Mountain Garlic also known as Kashmiri Lahsun or Himalayan Garlic is a specific variety of garlic found in the Himalayan region. It is much smaller in size compared to the commercial garlic consumed in everyday life. In Ayurveda, it is a highly revered medicine and considered very effective alone for many ailments including Lung Cancer, Diabetes and Asthma. According to modern research, it is found to be seven times more potent than commercial garlic
Snow Mountain Garlic is considered to have antimicrobial, antibacterial, anti-fungal and antiviral properties. It contains a compound named allicin, which gives the garlic a pungent smell. This compound has antioxidant and antibacterial properties. Himalayan Garlic is also rich in Copper, Selenium, Phosphorous, Manganese, Sulphur, Vitamin B6, B1 and C, Calcium. Here are a few most important benefits of including it in your diet.
Excellent for heart diseases
Reduces systolic and diastolic blood pressure
Used as a medicine for cancer treatment
Beneficial in reducing diabetes
Cures common cough, cold and flu
Rejuvenates the brain and helps cure brain tumours
Considered excellent in maintaining liver health.
How To Consume?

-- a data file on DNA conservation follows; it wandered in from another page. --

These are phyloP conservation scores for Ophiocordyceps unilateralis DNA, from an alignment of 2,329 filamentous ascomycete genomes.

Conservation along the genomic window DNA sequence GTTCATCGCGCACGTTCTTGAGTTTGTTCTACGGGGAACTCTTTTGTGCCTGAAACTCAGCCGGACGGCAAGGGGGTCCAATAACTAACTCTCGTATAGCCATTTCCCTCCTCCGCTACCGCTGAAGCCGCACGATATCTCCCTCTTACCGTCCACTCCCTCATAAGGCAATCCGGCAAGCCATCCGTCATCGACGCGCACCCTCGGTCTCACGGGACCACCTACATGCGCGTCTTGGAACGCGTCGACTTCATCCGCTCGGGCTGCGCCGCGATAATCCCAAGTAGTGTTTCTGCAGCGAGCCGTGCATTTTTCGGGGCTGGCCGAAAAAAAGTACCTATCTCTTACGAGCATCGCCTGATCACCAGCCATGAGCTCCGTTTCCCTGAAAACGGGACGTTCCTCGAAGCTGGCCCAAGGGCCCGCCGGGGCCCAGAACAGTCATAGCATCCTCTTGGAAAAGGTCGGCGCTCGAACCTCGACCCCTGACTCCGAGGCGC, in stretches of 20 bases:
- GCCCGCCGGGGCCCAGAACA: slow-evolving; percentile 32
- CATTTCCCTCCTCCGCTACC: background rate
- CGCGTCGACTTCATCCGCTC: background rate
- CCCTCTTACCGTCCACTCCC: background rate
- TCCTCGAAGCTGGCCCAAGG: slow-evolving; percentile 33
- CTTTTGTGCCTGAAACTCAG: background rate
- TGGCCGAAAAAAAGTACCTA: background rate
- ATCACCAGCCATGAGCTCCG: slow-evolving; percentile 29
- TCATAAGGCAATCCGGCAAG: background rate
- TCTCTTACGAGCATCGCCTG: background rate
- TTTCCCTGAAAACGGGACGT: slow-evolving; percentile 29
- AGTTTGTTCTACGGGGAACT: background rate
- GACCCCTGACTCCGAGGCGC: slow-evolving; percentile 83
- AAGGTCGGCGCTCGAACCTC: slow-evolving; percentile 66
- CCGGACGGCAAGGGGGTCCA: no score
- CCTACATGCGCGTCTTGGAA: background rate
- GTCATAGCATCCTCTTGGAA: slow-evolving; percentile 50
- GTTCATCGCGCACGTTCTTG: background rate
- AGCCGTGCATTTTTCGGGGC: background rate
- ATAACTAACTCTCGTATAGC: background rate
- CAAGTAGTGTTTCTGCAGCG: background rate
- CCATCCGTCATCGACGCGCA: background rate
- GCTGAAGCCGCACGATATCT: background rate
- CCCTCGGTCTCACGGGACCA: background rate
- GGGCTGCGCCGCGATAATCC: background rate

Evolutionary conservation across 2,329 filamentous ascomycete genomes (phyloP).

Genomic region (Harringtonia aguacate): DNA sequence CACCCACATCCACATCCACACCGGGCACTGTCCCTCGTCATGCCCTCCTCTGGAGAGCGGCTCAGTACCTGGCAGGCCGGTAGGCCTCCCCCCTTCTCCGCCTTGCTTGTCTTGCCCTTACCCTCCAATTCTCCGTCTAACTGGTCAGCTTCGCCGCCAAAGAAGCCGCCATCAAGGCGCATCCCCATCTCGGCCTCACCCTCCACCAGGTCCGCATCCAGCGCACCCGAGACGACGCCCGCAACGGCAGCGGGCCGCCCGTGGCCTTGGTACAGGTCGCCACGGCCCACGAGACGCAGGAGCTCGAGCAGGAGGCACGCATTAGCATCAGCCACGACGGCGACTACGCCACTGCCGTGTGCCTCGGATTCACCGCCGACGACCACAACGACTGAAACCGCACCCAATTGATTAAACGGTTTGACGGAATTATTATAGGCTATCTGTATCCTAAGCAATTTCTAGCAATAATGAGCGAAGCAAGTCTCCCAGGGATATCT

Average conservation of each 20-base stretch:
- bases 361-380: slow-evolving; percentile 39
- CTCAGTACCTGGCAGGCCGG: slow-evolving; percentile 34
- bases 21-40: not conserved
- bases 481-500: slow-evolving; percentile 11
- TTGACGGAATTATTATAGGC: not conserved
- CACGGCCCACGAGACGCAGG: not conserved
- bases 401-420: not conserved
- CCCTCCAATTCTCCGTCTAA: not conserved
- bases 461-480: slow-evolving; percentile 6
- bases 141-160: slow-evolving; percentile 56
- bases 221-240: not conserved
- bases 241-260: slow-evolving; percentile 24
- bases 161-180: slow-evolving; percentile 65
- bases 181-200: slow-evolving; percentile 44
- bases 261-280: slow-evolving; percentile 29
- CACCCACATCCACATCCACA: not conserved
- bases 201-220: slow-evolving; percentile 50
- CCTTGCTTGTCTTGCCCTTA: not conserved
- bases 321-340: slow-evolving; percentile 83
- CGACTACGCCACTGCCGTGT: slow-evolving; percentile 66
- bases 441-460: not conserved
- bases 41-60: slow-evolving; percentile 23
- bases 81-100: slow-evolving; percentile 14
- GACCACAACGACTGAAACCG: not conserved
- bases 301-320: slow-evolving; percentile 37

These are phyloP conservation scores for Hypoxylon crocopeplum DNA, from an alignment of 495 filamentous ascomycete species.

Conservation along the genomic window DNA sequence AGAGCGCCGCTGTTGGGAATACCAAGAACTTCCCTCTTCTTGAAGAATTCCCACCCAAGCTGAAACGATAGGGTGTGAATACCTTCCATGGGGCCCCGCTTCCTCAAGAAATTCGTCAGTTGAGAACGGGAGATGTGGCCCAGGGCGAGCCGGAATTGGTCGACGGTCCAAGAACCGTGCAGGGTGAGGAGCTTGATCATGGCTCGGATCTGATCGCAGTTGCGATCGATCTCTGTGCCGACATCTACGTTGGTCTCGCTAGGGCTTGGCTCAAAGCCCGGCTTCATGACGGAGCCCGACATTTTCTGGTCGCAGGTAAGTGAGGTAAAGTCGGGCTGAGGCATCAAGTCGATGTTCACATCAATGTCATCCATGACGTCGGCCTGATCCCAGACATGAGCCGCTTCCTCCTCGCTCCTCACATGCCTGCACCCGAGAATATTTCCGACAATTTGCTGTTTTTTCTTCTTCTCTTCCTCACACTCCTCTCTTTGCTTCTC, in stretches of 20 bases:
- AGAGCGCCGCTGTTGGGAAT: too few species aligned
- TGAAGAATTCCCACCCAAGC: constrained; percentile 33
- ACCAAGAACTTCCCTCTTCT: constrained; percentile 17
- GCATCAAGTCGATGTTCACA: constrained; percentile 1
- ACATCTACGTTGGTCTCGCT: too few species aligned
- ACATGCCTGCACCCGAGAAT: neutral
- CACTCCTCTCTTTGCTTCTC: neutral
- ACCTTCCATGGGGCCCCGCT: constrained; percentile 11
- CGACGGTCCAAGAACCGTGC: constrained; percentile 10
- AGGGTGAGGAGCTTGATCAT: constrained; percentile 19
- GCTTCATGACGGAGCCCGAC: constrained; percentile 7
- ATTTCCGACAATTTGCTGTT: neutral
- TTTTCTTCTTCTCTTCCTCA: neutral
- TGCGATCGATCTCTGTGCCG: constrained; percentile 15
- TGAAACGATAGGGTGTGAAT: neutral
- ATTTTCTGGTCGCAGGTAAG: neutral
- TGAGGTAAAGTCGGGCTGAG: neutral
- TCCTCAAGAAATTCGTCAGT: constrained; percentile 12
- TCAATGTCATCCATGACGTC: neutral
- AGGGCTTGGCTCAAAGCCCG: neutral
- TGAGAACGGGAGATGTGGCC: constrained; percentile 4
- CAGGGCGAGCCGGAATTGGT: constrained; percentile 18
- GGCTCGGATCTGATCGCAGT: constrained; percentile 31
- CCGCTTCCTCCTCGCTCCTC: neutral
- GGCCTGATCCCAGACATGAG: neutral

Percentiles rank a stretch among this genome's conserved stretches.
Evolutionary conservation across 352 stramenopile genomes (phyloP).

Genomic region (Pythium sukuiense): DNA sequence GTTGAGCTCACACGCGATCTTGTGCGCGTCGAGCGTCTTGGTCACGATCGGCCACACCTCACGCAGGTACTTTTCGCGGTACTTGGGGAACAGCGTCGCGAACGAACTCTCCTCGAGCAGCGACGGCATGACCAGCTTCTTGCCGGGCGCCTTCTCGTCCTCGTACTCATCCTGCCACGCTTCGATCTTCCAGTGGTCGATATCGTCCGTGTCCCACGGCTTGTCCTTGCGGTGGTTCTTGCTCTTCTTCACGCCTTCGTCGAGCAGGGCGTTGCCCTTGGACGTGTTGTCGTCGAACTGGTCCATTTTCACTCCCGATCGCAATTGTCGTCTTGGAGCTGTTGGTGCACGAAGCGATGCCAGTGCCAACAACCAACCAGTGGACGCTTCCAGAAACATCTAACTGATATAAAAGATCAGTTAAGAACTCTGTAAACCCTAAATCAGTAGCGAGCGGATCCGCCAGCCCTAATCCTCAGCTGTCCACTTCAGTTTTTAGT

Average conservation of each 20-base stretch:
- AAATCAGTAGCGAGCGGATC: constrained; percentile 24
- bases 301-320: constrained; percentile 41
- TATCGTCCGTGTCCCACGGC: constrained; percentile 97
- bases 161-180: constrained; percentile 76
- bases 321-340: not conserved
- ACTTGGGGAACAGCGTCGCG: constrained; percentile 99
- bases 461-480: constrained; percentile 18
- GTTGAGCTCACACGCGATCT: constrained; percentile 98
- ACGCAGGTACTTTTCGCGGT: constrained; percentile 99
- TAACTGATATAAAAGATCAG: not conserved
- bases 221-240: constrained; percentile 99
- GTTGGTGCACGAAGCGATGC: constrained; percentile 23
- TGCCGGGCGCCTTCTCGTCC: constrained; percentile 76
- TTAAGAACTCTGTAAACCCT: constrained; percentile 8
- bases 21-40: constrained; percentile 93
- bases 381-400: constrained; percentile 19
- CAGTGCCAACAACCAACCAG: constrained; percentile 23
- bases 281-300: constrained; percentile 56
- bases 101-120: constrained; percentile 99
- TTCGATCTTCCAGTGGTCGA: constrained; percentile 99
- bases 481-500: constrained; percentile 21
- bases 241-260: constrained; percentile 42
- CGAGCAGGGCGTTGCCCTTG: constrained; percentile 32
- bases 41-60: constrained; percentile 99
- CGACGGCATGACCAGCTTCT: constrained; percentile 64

To get the medicinal benefits of garlic you need to peel the garlic with your hands (no metal usage like the knife), crush the garlic clove lightly with hand and wooden/stone mortar (Do not use metal as it destroys the medicinal properties), and then leave it for 10 to 15 minutes. If you don’t want to crush the garlic, you can just chew it. Consume 2 cloves in the morning on empty stomach. Drink 1 glass of warm water after consuming the garlic.
We’re climbing walnut trees with sticks in Kashmir’s Harvan area and plucking green walnuts. They are oval in shape with hard, lime green skin. The green walnuts are later broken by hand. The harvest is in full swing so get your hands on some of these delicious nuts. Shipping worldwide! 🦯🌳☀️
Generations of craftsmen in Kashmir adopted techniques of art over centuries from travelling artisans, most recently in the 15th century from the followers of King Zain-ul-Abidin. A collective of woodcarving, copper engraving, carpet weaving and hand-made paper pulp art called Papier-Mache.